17.08.

1947: Radcliffe Line Drawn between India and Pakistan

1947: Radcliffe Line Drawn between India and Pakistan
Photo Credit To Wikipedia Commons/ Members of the 1946 Cabinet Mission to India meeting Muhammad Ali Jinnah.

Story Highlights

  • Historical event:
  • 17 August 1947
  • Although he had never previously visited India, Sir Cyril Radcliffe was assigned to draw a boundary demarcation line between the Hindu and Muslim territories. He was given only five weeks to finish his work, and had to draw the boundary lines so quickly that even some villages were split in two. There were even cases where the line passed directly through individual houses, so that some rooms were became part of India while others remained in Pakistan. It is estimated that as many as one million people may have died due to all the problems caused by the demarcation.

One of the most controversial state boundaries in the world, the one dividing Muslim Pakistan and Hindu India, was officially declared on this day.

The most interesting fact about this boundary line was that it was drawn almost exclusively by one man: Sir Cyril Radcliffe, a British Law Professor at Oxford. Namely, by 1947 Britain wanted to get rid of its colonial empire as quickly as possible, while the Hindus and Muslims wanted to achieve independence. The problem was that the huge Indian Empire, ruled by King George VI of England, stretched from Afghanistan to Thailand and was populated by people of many different faiths which had a great difficulty coexisting. These included the Muslims (modern Pakistan and Bangladesh), the Buddhists (modern Myanmar, previously known as Burma), and the Hindus (all other regions). These three religious groups were granted their own states but others, such as the Sikhs, were not.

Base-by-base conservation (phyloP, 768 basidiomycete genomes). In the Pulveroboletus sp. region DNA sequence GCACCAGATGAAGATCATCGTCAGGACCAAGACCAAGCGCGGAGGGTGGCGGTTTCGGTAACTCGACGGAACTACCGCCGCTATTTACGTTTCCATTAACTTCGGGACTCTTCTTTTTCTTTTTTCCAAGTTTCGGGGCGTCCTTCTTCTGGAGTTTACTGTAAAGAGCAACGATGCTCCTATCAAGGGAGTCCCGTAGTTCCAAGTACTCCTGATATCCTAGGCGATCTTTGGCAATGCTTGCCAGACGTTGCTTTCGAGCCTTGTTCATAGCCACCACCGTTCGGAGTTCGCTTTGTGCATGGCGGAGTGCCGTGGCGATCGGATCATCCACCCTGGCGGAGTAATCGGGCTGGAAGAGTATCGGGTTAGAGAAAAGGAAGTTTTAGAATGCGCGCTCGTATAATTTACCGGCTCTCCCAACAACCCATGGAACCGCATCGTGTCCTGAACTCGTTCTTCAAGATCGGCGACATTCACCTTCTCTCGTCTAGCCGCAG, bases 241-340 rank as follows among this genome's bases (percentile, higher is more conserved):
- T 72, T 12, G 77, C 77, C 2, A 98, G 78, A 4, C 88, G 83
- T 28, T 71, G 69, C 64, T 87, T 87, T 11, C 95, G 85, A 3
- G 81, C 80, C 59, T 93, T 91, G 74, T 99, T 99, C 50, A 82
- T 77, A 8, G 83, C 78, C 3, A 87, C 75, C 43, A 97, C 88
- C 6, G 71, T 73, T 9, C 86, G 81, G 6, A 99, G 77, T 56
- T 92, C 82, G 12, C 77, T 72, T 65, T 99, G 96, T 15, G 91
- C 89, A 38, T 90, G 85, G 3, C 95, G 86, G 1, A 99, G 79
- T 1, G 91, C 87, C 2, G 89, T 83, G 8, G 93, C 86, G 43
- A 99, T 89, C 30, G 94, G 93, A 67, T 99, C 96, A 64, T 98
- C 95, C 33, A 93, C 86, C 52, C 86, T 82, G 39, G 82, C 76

Although he had never previously visited India, Sir Cyril Radcliffe was assigned to draw a boundary demarcation line between the Hindu and Muslim territories. Since the Muslims and Hindus were mutually hostile, many decisions rested on Radcliffe’s judgment alone. He arrived in India on 8 July 1947 and met his Oxford colleague Lord Mountbatten, Viceroy of India. Radcliffe was given only five weeks to finish his work. He protested, but was rebuked – Mountbatten had only agreed to become Viceroy on the condition that he was allowed to perform his duties as quickly as possible (Mountbatten was also to be the last Viceroy of India).

Despite having an education in Law, Radcliffe did not have any specialist knowledge relevant to determining state boundaries. Even worse, he did not have enough time to perform the necessary field research. Radcliffe had to draw the boundary lines so quickly that even some villages were split in two, and there were even cases where the line passed directly through individual houses, so that some rooms were became part of India while others remained in Pakistan.

Another problem were the Sikhs, who were neither Muslims nor Hindus, and desired a state of their own. However, cared about this, and they ended up divided between India and Pakistan. The newly-established border determined the fate of some 88 million people – Radcliffe had taken on a massive responsibility.

The result of this hurried and more-or-less random demarcation process can only be described as catastrophic. Between 10 and 12 million people decided to leave their homes so that they could move to India or Pakistan. Border skirmished broke out almost immediately. It is estimated that as many as one million people may have died due to all the problems caused by the demarcation. Once Sir Cyril Radcliffe received word of this, he refused the 40,000 rupees he had earned for his work.

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